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Start teaching those kids how to varnish and care for teak now.

You'll soon appreciate their expertise with a brush on a Mason.

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Old 19-01-2006, 04:54   #6
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We became friends with another American couple who were sailing along England's S coast at the same time, and later wintered together in London across the dock from one another. As a result, I got a pretty good feel for a M43 tho' not in a sailing sense. Based on being aboard the boat a fair amount and also hearing their comments (they liked the boat a lot but of course also had some 'issues' with it...) here are the cautions I would pass along for your consideration:

1. Cockpit functionality & ergonomics are pretty poor for cruising purposes; very little protection without an expansive, expensive dodger...and it would be difficult to integrate with working the boat. I'd put the cockpit issues at the top of a 'disappointments' list. (During extended cruising, you four will each use the companionway perhaps 10,000 times - don't think I'm kidding; do the math - think about how convenient you find that hatch & ladder). Think about a 4-hour watch in sloppy/windy conditions and try to find a place in the cockpit, out of the spray, that would suit you. Can you find decent back support anywhere?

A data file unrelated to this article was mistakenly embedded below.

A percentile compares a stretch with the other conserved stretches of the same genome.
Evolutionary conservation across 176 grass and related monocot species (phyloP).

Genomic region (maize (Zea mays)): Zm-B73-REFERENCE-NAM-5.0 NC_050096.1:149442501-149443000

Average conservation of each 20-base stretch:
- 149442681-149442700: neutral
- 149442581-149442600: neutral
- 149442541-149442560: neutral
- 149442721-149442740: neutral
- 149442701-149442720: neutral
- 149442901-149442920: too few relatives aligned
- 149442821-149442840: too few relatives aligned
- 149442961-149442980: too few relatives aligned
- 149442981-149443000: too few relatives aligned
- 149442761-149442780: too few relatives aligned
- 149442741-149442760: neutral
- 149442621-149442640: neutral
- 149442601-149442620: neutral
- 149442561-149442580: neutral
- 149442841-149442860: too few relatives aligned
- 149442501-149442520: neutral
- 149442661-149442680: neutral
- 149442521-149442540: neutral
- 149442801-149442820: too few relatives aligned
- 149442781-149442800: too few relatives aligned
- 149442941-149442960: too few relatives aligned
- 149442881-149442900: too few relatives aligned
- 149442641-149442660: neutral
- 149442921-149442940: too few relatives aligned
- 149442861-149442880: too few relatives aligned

2. Engine access is poor, which is typical of under-sole installations; ventilation was another problem as the engine-related hardware would easily rust given the last of air flow; they ended up installing a forced ventilation system for the engine bilge area and e.g. pulling the raw water impeller was quite a challenge with arms that only had one elbow each. Take a close look at your stuffing box location, evidence of corrosion from bilge flooding, and so forth.
3. This is a LOT of boat in displacement terms (tho' pretty typical re: layout for a 43/43' LOA hull). In turn, it requires a LOT of sail and a tall rig (which is part of the reason you hear about it being tender). My experience when cruising with kids suggests that they sometimes require some help/care/support which is going to leave one adult to handle the boat. Does your wife feel comfortable being that one adult on a boat of this size? Do you really need that much displacement (and windage) given your space, tankage & storage requirements? The boat is strongly built and 'feels' very substantial, but IMO at a huge displacement penalty.